Brand: A five-letter word that prompts many people to picture images of cereal boxes, soup cans, and automobiles. While marketers have long been preoccupied with branding products and services, in a tightening labor market, talent acquisition professionals are increasingly recognizing the importance of being able to articulate an employment or talent brand that is designed to resonate with prospective candidates. Because talented job seekers have more employment options than ever, effective employment or talent branding has seemingly taken on greater degree of significance than ever.
Every organization should be regularly asking themselves, “What are we conveying to applicants and prospective candidates about the merits of affiliating with our organization?” “What messaging are we using and do they connect with the intended audience?” What are some messaging areas worth paying attention to? I would argue that recruiters of every persuasion (in-house, or 3rd party) should be trying to build selling messages around the following 9 themes:
- Growth Potential-Meritocracy
- Organizational Competence/Professionalism
- Opportunity for Diverse Experiences
- Development Opportunities
- Work/Life Balance
- Likeable Peers/Managers
- Fulfillment/Job Satisfaction/Recognition
- Equitable Compensation and Benefits
Now, if you look at this list in its entirety, you will see that it forms the acronym “Good Work Life,” which at its very essence is the message that we are trying to convey – affiliate with our company and you can have a tremendous career experience. And, what the heck, I’ll throw in a 10th theme, which is: Market Reputation. It’s been well documented that people assign great value to what others think about their employer. Companies with great reputations tend to have a much easier time hiring the best talent. Companies with questionable reputations have a much more challenging time.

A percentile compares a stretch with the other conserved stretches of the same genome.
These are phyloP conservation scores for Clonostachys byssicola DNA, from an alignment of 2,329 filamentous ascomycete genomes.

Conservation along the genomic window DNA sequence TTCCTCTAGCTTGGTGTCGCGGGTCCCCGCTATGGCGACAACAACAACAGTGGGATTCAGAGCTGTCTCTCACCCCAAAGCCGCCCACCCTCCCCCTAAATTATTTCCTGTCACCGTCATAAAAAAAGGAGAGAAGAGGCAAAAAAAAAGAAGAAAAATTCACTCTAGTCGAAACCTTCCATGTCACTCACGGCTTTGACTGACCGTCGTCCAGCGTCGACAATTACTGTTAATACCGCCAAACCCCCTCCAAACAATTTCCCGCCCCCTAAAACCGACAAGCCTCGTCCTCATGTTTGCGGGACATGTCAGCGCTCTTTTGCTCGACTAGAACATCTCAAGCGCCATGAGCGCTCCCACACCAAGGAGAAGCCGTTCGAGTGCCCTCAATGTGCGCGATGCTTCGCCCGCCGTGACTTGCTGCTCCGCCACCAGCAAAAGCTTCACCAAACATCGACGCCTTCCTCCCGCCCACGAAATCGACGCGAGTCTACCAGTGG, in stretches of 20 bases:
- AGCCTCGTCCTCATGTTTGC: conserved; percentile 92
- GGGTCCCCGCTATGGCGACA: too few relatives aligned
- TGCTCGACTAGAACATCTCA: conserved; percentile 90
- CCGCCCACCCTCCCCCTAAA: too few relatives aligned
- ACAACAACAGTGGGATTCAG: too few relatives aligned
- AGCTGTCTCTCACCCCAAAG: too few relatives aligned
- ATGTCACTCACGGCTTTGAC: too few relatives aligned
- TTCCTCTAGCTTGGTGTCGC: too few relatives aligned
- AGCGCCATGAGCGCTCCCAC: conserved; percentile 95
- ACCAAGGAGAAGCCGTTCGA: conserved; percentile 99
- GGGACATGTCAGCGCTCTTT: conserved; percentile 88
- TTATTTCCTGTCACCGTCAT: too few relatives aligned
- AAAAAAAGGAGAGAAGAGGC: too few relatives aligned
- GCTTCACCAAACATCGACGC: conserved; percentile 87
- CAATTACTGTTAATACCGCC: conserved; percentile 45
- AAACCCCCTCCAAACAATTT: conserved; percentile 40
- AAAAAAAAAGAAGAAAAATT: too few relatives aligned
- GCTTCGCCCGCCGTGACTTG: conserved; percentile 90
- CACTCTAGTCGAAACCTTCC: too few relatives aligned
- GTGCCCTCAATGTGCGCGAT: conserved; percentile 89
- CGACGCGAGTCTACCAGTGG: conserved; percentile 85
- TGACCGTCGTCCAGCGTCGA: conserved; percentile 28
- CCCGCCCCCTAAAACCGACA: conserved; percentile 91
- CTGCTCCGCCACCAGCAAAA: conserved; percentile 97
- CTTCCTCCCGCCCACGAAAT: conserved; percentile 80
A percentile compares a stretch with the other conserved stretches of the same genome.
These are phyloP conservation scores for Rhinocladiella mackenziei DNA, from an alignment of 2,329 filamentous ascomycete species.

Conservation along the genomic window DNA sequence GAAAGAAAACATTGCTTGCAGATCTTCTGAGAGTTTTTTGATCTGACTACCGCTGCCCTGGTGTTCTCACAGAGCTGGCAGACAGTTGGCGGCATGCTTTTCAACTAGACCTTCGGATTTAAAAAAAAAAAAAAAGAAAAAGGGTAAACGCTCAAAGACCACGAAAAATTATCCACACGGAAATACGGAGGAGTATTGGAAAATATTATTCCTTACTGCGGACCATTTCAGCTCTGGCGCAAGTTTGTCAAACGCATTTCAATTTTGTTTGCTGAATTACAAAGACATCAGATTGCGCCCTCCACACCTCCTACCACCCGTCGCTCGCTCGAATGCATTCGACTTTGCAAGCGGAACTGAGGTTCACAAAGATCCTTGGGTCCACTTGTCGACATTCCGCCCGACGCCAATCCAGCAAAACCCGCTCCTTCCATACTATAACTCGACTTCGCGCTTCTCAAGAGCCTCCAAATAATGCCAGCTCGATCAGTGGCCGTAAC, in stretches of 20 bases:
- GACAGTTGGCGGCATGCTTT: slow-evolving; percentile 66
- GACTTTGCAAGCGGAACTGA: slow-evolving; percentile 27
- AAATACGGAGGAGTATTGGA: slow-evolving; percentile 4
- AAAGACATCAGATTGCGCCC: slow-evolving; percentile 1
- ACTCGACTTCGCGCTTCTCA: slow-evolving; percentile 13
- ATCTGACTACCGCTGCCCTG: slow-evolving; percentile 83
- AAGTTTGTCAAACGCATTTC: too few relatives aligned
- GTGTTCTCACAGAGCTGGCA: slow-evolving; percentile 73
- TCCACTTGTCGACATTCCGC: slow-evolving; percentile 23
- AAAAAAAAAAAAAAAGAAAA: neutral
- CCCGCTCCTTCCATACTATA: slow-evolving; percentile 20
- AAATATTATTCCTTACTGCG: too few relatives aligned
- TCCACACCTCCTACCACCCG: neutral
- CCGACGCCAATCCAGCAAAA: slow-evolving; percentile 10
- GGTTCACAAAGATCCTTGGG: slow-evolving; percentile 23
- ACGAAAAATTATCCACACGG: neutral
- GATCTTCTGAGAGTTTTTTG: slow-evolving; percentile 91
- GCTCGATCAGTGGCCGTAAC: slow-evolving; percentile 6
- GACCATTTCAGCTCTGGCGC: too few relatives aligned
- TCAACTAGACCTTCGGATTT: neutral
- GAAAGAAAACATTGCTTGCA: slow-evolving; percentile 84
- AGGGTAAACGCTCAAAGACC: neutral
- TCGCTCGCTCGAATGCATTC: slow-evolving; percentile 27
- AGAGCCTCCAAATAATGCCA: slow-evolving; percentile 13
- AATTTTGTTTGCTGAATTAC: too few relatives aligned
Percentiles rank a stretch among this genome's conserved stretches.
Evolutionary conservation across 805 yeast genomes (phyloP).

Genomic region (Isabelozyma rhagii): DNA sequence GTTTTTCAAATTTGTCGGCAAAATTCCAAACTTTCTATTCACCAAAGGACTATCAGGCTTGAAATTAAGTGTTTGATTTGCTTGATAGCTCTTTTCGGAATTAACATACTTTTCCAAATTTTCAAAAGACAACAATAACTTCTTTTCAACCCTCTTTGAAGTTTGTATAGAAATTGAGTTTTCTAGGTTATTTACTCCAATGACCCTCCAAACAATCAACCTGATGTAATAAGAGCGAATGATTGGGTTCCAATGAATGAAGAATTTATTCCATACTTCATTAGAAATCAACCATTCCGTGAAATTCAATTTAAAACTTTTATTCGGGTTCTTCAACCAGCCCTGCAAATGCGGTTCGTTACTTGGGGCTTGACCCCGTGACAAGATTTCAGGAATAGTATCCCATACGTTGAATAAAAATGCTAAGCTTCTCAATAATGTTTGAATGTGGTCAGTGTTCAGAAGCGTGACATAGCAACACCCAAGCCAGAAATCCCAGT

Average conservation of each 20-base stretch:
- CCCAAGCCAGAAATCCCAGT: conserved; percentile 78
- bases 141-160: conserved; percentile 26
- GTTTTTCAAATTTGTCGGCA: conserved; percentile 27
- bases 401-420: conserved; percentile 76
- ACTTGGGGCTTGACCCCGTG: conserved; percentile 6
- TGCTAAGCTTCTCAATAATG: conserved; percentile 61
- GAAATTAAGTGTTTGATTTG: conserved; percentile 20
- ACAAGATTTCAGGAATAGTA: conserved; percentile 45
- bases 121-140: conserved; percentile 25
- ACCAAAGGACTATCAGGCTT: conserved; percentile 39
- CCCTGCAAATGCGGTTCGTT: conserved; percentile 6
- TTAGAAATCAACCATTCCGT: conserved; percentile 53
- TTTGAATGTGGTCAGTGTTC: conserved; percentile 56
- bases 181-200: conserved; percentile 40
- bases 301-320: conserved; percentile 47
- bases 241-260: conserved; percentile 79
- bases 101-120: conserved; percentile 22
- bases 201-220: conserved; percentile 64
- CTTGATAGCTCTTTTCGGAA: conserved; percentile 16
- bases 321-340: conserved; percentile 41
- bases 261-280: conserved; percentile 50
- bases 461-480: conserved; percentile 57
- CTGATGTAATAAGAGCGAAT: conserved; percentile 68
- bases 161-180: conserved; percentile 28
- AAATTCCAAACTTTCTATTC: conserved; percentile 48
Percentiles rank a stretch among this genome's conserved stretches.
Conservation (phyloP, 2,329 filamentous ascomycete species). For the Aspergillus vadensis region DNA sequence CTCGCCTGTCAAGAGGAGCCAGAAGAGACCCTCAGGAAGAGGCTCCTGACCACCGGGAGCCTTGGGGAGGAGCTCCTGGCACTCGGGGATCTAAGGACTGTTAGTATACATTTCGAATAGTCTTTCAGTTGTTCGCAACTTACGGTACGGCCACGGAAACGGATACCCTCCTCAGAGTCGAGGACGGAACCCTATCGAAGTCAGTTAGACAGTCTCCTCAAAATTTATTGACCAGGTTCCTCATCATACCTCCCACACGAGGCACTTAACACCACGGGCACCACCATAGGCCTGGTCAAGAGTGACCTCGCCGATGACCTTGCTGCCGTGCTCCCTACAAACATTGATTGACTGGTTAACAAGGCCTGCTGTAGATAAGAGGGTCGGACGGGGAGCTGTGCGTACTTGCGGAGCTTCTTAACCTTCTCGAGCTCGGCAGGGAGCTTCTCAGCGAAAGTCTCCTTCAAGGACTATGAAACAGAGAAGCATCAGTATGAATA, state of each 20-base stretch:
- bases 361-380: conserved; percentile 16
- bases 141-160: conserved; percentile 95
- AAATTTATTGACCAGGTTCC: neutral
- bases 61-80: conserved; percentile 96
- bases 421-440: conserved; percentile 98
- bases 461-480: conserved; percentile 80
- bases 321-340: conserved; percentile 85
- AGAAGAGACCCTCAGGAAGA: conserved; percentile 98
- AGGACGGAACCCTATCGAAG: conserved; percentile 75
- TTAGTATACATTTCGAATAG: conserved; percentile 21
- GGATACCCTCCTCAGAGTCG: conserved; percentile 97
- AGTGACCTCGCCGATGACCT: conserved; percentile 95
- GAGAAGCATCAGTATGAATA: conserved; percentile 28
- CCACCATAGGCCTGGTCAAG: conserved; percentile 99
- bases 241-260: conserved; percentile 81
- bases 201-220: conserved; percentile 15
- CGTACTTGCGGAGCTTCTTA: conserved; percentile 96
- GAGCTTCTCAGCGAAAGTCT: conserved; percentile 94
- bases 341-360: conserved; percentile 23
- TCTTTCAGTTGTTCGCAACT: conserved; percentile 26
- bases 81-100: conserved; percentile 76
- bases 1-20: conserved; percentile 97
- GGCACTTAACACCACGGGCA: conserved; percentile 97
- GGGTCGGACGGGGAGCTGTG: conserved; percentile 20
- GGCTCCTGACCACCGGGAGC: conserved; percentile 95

In my experience, just about every candidate will assign a reasonable degree of importance to the characteristics that I referenced earlier, regardless of whether they have consciously considered these attributes or not. I would argue that if you put my list in front of a candidate and asked them which two or three attributes they could live without, I expect it would be a very difficult decision-making process. What are they going to say? “No, I don’t need to actually like the people that I work with,” or, “You know, work/life balance is something that I regard to be way overrated,” or, “I would prefer not to be developed – growing my skills just isn’t that important.” I think not.
Now, in advocating that firms should craft selling messages around the themes that I referenced earlier I’m not suggesting that we want to stretch or sugar-coat the truth about our organization’s brand – naturally, we don’t want to embellish.
My list is intended to serve as a rough guide on potential selling messages that might be worth considering and that might serve to burnish your firm or client firm’s employment brand. If you can build great messaging that speaks to each of the themes that I’ve referenced, and then get comfortable articulating these to candidates, you will find that it really makes a difference relative to how your firm is perceived.
Again, in a talent constrained marketplace where people have more employment options that ever, it’s only natural that candidates are going to formulate a decision-making hierarchy that helps them to identify the very best employer and job opportunity. This fact is ultimately why employment or talent branding has never been more important.
This is Paul Siker wishing you ongoing success.